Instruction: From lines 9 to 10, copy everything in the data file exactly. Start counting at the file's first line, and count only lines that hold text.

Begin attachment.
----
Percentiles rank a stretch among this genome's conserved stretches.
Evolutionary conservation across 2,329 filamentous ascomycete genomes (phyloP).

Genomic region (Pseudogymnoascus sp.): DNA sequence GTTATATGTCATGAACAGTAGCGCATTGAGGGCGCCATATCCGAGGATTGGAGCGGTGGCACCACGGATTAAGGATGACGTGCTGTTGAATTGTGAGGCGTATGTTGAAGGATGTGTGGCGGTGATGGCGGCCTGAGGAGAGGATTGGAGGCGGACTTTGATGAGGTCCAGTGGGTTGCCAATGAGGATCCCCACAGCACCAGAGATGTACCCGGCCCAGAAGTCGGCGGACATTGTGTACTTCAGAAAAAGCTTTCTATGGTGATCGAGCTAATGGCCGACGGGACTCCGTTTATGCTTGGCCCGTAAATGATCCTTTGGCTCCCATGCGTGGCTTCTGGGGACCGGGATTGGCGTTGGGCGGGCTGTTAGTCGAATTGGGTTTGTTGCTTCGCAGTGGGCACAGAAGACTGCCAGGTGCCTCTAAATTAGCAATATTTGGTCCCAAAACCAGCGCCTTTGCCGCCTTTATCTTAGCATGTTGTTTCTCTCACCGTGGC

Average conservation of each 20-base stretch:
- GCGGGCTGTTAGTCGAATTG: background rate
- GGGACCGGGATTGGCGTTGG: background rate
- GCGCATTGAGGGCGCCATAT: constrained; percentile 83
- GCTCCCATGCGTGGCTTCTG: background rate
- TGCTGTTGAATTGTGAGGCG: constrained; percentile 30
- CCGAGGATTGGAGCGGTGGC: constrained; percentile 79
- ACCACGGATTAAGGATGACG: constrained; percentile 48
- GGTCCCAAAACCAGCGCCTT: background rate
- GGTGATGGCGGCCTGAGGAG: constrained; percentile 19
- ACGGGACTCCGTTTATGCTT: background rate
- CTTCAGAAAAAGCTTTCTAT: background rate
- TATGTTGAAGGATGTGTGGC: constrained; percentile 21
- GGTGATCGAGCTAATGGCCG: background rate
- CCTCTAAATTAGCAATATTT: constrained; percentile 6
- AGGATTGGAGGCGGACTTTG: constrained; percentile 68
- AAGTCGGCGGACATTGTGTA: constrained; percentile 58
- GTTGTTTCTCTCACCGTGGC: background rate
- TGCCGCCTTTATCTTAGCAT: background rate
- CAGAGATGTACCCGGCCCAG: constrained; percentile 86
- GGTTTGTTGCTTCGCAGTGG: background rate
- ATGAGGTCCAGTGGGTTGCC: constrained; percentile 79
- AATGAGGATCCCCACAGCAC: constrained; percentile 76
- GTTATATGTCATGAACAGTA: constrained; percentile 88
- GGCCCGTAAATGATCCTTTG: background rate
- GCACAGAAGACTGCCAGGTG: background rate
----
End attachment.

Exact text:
- TGCTGTTGAATTGTGAGGCG: constrained; percentile 30
- CCGAGGATTGGAGCGGTGGC: constrained; percentile 79